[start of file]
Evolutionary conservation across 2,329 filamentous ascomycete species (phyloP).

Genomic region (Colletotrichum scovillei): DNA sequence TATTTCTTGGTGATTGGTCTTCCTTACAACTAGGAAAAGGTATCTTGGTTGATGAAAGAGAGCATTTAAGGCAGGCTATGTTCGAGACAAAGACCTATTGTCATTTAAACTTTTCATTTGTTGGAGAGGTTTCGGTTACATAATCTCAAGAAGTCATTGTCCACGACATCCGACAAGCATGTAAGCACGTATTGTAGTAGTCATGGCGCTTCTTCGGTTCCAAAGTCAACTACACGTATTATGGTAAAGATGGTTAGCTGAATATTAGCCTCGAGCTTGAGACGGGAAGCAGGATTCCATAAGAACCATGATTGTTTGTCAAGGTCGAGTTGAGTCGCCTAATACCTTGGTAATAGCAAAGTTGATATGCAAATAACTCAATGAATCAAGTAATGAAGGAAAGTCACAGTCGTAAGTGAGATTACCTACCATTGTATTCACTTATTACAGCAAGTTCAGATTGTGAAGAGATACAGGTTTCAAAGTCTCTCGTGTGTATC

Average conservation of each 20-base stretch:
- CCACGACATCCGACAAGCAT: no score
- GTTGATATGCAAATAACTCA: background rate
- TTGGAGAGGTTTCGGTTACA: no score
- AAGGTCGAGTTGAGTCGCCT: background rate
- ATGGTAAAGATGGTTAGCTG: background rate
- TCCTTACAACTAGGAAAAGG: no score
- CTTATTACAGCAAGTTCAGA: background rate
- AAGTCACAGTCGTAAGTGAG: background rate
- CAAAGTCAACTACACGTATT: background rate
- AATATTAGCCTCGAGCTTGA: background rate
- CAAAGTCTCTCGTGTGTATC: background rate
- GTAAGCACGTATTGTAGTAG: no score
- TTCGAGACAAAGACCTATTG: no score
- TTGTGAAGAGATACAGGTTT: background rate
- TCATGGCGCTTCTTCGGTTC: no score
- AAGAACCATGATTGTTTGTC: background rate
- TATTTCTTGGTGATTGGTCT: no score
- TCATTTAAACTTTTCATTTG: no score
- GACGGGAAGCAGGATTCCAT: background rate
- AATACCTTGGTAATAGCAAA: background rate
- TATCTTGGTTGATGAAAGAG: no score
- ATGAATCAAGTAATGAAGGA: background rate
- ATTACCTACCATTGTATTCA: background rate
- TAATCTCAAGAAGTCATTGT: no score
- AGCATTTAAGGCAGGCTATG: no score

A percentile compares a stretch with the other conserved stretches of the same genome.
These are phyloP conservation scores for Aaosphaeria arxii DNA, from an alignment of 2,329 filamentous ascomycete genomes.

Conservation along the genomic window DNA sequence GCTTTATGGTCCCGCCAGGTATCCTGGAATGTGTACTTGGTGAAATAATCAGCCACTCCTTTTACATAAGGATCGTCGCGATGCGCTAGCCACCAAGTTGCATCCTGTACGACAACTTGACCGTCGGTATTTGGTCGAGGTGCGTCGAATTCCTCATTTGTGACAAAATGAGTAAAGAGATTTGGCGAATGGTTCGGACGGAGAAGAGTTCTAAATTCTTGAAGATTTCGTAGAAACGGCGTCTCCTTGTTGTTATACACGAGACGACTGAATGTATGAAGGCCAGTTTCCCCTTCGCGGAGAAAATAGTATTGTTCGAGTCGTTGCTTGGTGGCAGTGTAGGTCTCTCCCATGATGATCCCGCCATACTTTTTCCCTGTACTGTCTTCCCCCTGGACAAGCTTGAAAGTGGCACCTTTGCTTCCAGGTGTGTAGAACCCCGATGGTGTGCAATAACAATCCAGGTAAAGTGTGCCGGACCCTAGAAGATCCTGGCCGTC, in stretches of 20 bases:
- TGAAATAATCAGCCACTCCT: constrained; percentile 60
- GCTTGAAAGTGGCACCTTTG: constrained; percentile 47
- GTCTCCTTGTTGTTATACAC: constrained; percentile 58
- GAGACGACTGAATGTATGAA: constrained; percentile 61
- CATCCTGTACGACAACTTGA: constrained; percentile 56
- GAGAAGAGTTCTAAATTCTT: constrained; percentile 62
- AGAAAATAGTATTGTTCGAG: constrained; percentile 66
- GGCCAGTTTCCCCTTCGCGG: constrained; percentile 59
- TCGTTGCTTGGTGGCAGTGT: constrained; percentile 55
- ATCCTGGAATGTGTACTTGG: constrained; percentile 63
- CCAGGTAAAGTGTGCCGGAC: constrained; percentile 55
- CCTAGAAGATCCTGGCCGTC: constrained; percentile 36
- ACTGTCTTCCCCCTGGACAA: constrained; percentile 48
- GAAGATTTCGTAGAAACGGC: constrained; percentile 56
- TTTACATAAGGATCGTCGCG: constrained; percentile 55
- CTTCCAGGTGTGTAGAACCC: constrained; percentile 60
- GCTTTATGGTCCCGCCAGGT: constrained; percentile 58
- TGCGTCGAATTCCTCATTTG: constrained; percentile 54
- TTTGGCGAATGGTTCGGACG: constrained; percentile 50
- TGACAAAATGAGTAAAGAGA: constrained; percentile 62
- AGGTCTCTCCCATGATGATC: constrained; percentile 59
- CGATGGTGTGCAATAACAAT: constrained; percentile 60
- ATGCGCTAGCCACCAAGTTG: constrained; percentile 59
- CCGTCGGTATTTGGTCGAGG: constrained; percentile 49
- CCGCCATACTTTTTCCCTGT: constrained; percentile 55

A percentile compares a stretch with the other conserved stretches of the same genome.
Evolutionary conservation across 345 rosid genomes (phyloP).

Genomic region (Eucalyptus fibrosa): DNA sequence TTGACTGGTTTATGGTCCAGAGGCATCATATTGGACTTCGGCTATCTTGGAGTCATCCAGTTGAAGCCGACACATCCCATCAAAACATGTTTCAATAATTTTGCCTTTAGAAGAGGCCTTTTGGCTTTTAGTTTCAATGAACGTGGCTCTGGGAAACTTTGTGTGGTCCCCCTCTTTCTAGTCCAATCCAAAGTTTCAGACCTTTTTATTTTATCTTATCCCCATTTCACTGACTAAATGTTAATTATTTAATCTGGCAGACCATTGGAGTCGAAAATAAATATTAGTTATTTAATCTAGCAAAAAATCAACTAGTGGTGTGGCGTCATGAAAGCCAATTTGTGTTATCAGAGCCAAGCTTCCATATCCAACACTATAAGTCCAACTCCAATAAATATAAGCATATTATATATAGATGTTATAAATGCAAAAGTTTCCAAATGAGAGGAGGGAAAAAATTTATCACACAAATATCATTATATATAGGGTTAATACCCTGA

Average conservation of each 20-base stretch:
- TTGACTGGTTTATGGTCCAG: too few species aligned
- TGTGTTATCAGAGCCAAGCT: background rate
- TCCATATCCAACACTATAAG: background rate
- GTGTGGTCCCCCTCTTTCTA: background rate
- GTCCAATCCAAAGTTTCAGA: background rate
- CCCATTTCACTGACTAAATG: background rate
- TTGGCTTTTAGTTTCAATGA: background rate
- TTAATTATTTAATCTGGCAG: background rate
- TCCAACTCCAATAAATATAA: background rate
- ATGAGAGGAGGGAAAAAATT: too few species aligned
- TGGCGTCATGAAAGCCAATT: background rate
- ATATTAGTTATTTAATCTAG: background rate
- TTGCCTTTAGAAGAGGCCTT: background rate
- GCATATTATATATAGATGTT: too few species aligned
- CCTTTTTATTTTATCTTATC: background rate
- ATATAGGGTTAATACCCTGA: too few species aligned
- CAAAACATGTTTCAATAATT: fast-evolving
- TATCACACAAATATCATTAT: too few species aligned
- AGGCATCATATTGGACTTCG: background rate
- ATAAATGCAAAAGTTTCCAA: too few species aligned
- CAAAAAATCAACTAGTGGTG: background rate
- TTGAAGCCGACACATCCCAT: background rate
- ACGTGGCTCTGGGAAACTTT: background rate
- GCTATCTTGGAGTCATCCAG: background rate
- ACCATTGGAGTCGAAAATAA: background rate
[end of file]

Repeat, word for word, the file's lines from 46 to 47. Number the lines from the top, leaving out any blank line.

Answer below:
- TTTACATAAGGATCGTCGCG: constrained; percentile 55
- CTTCCAGGTGTGTAGAACCC: constrained; percentile 60